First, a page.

- 2015 Federal Election
$175,000 penalty for Surrey tree cut
A local developer is fuming after being slapped with fines and a damage deposit totalling more than $175,000 for cutting down trees in Newton in August.
Paul Bal said the issue has been blown out of proportion in the media, and said if there was damage, it was caused by his subcontractor, JB Demolition.
The city said neither Bal or JB Demolition is accepting blame for the cut, which Surrey General Manager of Planning and Development Jean Lamontagne said went beyond city permits and into protected parkland areas and other private lands.
City staff also said JB Demolition doesn’t have a Surrey business licence, which would be required to do the tree-cutting work.
In August, the city gave permission for Bal to cut down 39 trees on his property at 5904 144 St. to make room for two residential lots. When JB Demolition arrived, those trees were cut down, along with several others in a park, along a riverbed, and on two private properties.
City staff allege that the heavy equipment was delivered to the west side of the property and was driven over a tributary of Hyland Creek to work on the east portion of the land.
Damage to the creek bed caught the immediate attention of the Department of Fisheries and Oceans (DFO), which launched an investigation. So did the City of Surrey.
Don Luymas, Surrey’s manager of community planning, said it’s not clear who was at fault for the cut, but added for the city’s purposes, it doesn’t matter.
The developer, who is in charge of the project, must take ultimate responsibility for his subtrades, Luymas said.
Bal insists the tree cut was not his fault.
He said the media blew the issue out of proportion, adding he will take a huge financial hit for the mistake.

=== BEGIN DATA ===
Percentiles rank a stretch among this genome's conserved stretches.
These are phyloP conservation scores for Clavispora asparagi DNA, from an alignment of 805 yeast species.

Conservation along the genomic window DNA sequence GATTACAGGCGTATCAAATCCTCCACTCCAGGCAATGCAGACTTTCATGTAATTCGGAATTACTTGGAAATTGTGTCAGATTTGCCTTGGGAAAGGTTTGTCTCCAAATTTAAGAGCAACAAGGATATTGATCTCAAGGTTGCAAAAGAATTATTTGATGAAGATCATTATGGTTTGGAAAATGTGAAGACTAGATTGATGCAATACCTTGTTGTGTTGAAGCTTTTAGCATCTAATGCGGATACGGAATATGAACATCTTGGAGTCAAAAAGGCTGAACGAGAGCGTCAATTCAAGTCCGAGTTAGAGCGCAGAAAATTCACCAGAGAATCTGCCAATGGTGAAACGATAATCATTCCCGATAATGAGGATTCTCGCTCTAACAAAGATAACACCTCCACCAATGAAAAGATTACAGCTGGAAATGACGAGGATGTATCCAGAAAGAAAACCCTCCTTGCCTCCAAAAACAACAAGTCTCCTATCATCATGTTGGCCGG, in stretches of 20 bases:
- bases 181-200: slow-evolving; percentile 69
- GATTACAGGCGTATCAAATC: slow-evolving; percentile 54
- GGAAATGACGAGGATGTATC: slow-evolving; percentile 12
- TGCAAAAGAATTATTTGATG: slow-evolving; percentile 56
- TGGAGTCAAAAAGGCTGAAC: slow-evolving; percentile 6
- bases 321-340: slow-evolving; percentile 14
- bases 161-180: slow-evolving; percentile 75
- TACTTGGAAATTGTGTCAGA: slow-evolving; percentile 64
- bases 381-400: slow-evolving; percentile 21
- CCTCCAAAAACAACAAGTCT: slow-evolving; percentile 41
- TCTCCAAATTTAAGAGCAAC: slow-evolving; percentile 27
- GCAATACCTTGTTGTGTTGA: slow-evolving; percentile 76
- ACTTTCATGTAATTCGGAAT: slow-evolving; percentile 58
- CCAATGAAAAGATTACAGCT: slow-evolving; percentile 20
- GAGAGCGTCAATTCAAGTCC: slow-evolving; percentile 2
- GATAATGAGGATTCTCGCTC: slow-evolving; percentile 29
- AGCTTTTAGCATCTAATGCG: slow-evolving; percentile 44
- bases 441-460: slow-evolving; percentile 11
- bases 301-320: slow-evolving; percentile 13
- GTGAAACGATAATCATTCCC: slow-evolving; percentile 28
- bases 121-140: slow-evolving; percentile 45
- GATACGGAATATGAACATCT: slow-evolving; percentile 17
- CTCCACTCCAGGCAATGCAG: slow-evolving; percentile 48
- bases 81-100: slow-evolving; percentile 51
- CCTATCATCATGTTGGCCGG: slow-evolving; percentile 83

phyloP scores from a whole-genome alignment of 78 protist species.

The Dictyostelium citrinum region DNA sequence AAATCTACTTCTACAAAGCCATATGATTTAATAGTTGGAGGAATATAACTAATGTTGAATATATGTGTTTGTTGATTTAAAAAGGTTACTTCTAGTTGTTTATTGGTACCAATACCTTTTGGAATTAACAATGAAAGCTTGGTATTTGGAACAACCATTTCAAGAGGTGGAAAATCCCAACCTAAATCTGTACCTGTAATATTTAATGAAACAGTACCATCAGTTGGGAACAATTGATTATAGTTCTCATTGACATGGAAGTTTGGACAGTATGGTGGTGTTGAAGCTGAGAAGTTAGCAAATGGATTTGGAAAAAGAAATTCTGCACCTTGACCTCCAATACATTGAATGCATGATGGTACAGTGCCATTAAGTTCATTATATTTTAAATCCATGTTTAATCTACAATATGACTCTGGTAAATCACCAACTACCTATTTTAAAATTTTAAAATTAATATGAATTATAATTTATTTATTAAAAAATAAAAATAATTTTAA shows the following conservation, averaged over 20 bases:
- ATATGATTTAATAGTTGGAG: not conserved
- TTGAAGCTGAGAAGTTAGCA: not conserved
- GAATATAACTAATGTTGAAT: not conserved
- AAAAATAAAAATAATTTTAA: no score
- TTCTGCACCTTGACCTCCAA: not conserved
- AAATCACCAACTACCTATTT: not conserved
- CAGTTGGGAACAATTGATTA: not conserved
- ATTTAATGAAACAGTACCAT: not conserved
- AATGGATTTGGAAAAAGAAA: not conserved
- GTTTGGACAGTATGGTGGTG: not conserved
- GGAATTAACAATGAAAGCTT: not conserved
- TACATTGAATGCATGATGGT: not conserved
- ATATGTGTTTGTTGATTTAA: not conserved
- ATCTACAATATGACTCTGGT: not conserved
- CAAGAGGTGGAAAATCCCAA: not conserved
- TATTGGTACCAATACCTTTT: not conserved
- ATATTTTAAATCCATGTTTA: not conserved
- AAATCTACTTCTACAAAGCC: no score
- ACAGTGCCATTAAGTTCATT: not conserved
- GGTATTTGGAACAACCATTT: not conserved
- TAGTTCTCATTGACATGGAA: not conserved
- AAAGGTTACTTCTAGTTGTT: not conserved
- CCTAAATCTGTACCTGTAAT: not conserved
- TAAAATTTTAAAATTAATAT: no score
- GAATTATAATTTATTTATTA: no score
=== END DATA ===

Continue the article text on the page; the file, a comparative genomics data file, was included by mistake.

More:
“I’ve already spent over 10 grand to hire an arbourist and environmentalist and all that,” Bal said, estimating the remedial work in the park land will run into tens of thousands of dollars.
“It’s going to be costly,” Bal said.
In all, the total bill for Bal will be more than $175,000.
The bulk of that (about $150,000) is a security deposit to ensure restoration work in the park is still viable in three years, and the city says a $25,400 fine is for what it believes were 14 trees protected by Surrey’s bylaw taken down on private properties.
Bal said there were only nine trees that came down without permits.
He noted not even the profits from the development are likely to cover the cost of fines and deposits.
“I don’t think so, not at all, zero,” Bal said.
If Bal believes his subcontractor is responsible for the damage, he can seek remedies through legal action.
“If I have no choice, I will,” Bal said. He’s not sure the subcontractor has the financial means to cover the bill.
Bal’s remediation plan has yet to be reviewed and accepted by both the City of Surrey and the DFO.
A stop work order will remain on the property until the city and DFO sign off on the plan.